Last April, there was a levelling of the regulatory playing field for equityrelease products when homereversion plans were brought under the auspices of the FSA. This landmark event came two and a half years after the other equity-release sector, lifetime mortgages, became regulated.
The decision to regulate home-reversion plans was made following a concerted campaign by many homereversion providers, advisers and trade bodies who felt that its position outside regulation created something of a skewed equity-release marketplace.
It was felt that its unregulated nature was a determining factor for advisers and consumers in considering the product and that the whole sector would benefit from the added safeguards that regulation would so clearly bring.
Those who had championed regulation for homereversion plans got their wish on April 6, 2007 and the market for both types of equity-release products is now on a much more even foundation.
However, we should not forget that regulation did not ensure that all things are equal in the equity-release market. There is still a fundamental difference in their treatment for VAT, with home reversions defined by HM Revenue and Customs as a property-related transaction whereas a lifetime mortgage is deemed to be a financial product.
This means that commission payments due from home reversion plans may well be liable to VAT if the principal firm is VATregistered, unlike lifetime mortgages which are exempt.
As this could be an important consideration if the firm is a network or a bigger advisory operation, lobbying efforts are being made, not least by Ship and the Association of Mortgage Intermediaries/Aifa, to move this particular goalpost for home reversions in line with those that currently exist for lifetime mortgages.
Regulation is almost universally considered to be a positive for home-reversion providers and advisers. No one could argue against the benefits of an advisory community needing professional qualifications to advise and sell the product or the fact that levelling the regulatory playing field means that both options are objectively offered to the clients.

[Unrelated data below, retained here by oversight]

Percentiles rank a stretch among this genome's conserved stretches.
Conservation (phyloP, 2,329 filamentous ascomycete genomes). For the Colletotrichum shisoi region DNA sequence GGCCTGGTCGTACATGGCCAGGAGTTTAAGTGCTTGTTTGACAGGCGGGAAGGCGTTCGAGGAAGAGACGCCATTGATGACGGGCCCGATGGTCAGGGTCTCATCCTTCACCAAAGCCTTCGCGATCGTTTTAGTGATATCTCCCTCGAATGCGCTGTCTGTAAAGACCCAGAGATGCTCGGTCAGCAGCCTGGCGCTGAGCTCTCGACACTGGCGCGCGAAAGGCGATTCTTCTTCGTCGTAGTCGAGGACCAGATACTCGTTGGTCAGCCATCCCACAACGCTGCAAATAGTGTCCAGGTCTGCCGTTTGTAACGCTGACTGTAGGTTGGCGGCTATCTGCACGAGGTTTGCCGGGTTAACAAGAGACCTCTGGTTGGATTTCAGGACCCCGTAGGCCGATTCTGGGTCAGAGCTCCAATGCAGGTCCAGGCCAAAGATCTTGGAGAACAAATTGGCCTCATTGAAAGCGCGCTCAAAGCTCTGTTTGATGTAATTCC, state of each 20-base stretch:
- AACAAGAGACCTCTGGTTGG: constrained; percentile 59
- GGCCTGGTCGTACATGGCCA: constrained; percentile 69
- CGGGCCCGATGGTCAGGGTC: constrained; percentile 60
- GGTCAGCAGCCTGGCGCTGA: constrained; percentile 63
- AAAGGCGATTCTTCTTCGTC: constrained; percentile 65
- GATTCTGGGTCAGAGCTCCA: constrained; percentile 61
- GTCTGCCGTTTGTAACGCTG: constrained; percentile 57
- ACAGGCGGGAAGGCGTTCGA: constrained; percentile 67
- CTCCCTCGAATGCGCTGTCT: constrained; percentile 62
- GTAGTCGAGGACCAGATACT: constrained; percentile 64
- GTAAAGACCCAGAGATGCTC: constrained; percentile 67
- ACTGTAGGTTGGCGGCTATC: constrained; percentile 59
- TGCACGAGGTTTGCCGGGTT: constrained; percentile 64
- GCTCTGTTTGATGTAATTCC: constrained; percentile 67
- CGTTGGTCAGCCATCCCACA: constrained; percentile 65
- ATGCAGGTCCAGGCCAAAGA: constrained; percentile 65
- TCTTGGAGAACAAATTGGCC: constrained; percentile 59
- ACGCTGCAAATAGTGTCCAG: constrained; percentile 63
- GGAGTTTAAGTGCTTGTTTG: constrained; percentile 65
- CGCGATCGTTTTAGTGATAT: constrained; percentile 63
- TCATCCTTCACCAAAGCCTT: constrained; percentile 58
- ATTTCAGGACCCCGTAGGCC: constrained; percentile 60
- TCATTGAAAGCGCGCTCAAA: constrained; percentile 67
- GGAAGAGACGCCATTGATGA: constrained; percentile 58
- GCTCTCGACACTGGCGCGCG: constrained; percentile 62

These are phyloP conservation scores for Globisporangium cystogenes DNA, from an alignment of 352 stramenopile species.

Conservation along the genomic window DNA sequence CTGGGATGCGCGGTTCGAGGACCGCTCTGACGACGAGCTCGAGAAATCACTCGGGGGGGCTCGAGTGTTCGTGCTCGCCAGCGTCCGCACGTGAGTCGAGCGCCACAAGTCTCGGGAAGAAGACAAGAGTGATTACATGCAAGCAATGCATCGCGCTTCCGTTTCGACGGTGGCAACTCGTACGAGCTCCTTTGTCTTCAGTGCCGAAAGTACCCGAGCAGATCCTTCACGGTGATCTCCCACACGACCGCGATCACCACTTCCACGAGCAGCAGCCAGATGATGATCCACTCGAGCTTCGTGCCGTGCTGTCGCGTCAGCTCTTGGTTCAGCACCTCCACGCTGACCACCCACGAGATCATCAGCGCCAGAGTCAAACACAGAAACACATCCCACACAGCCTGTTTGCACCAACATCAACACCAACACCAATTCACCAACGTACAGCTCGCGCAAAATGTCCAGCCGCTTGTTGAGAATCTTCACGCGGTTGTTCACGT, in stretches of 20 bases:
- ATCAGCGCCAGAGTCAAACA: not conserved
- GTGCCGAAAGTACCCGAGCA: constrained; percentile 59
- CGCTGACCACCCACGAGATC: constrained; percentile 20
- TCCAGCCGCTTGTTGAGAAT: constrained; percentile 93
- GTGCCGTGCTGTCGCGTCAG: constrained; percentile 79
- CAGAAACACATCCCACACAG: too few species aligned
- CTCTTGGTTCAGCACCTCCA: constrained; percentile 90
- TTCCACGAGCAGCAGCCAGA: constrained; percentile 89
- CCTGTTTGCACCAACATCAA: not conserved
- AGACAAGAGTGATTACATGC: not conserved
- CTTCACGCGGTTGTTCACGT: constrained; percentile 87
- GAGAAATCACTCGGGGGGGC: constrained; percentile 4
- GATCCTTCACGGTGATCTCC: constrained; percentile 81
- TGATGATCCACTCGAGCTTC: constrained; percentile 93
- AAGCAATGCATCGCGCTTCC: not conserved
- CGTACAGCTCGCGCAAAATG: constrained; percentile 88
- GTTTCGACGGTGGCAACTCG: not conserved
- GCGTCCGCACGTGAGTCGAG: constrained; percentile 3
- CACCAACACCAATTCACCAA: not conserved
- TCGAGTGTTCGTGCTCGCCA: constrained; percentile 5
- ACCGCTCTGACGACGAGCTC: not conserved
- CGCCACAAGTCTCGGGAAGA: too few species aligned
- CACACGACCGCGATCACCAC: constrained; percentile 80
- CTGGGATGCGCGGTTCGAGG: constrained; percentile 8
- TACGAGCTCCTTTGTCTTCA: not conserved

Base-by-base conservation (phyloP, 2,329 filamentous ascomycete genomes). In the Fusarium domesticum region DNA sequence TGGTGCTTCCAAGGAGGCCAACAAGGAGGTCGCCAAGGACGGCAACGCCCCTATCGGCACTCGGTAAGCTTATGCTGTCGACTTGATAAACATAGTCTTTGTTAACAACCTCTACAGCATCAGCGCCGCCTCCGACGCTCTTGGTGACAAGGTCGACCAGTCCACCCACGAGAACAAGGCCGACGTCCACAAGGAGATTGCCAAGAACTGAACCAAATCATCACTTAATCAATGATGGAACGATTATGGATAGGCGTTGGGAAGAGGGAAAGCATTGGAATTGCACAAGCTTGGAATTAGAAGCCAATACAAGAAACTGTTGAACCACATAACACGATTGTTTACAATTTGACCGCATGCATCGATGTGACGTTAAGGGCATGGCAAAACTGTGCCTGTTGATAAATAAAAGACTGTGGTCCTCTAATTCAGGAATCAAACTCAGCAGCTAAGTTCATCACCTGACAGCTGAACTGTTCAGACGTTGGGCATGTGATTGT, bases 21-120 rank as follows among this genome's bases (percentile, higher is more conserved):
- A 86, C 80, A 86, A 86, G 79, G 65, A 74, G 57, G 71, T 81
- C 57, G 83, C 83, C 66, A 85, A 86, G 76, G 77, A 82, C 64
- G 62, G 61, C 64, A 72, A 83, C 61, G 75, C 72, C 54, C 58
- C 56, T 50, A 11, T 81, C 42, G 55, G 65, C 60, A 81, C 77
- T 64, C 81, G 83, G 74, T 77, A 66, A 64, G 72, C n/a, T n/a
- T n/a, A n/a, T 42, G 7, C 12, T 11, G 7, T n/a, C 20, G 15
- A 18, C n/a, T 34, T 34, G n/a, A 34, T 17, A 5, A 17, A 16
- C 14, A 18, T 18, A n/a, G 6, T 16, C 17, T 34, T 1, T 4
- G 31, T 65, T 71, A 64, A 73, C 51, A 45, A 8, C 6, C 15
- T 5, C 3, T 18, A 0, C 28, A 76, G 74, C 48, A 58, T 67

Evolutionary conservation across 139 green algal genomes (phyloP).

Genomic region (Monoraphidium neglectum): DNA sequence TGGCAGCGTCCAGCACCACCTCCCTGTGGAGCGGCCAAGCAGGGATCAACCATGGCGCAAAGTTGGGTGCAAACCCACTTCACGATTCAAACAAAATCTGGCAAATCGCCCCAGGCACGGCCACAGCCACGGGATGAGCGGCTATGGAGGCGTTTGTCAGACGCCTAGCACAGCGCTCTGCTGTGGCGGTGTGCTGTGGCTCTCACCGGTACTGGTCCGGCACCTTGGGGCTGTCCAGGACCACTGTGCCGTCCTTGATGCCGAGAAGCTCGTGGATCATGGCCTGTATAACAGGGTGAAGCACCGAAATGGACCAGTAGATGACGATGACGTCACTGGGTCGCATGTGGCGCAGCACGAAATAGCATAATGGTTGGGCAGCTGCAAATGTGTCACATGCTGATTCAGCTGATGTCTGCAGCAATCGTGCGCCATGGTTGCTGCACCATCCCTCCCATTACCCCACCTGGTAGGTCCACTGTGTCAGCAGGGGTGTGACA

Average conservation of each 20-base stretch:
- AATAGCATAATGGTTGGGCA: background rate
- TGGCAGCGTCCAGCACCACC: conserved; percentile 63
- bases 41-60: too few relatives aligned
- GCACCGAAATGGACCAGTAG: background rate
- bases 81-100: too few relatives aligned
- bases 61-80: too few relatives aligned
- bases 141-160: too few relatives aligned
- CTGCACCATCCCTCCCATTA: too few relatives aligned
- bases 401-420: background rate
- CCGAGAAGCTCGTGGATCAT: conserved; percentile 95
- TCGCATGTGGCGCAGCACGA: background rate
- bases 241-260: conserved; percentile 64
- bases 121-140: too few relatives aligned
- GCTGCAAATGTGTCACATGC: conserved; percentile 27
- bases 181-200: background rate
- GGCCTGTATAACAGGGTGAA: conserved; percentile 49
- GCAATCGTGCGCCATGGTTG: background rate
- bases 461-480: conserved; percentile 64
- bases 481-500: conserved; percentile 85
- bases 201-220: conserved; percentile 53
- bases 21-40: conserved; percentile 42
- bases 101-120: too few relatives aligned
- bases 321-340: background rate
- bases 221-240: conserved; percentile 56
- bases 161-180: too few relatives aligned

Consumer confidence, particularly in the equity-release market, is vital and regulation certainly provides much needed stability and peace of mind for those considering their options.
The move to regulation may have had an impact on home-reversion plan sales but the positives outweigh the negatives.
If we look at the overall figures for 2007, the number of new home-reversion products sold rose by 6 per cent from 1,440 in 2006 to 1,529 last year.
This means that home reversions now represent 8 per cent of total equityrelease sales – a significant increase when we consider the figure was just 3.5 per cent in 2005.
At the end of the first quarter this year, the overall number of current plans stands at 10,581. However, we can not look at the state of any sector without focusing on the impact that the credit crunch has had.
The equity-release sector has not been left untouched but the fundamentals of the market are sound and it is in a strong position to weather the storm.
Recent figures from Ship reveal that, in the first quarter of 2008, overall numbers of equity-release plans fell from 6,785 to 5,892. With the longer completion times for equity-release products, the fall reflects the lower demand that the market saw in the final quarter of 2007.
But providers are already saying that demand picked up throughout the first quarter of this year and we should expect this to be fed through into the numbers in the next quarterly analysis.
The current climate may well see the continued growth in home-reversion take-up for a number of reasons, not least the fall in property prices that the market is witnessing for the first time in over a decade.
As an equity-release option, home reversions are the only plans that offer the security of knowing exactly what is left in the pot with regard to released cash from the property.
Lifetime mortgages mean the roll-up of the interest on the loan erodes the eventual property equity value but home reversions offer the reassurance of knowing that a fixed percentage of the property value is still left to sell in the longer term.
In addition, home-reversion customers get their equity release based on the worth of their property today, so, given that most commentators expect house prices to continue to fall back over the coming months, selling a proportion of the property to a home-reversion provider means that some of the risk of falling house values is transferred to the provider.
Those in the equity-release market are also aware that the main underlying demand factors for the products that currently exist are only likely to be strengthened in the future.
The critical drivers, including the demographic bulge, the pension deficit, increasing longevity, pressure on continued welfare support, the rising cost of living, are all hitting home. Coupled with a gradual change in attitude to equity-release products and the removal of the stigma that may have been attached, we can view a positive future.
There is still much to do in terms of education and information and, in a sense, the sector is fighting against its former reputation.
The advisory market is vital in delivering the message about today’s equity-release products and ensuring that customers have the right solutions for their needs and circumstances.
It is important that the number of advisers in the sector continues to grow and that clients have a source of education and advice they can trust. If the sector can expand its reach to a wider audience then the barriers, which are already being wiped away, will fall completely.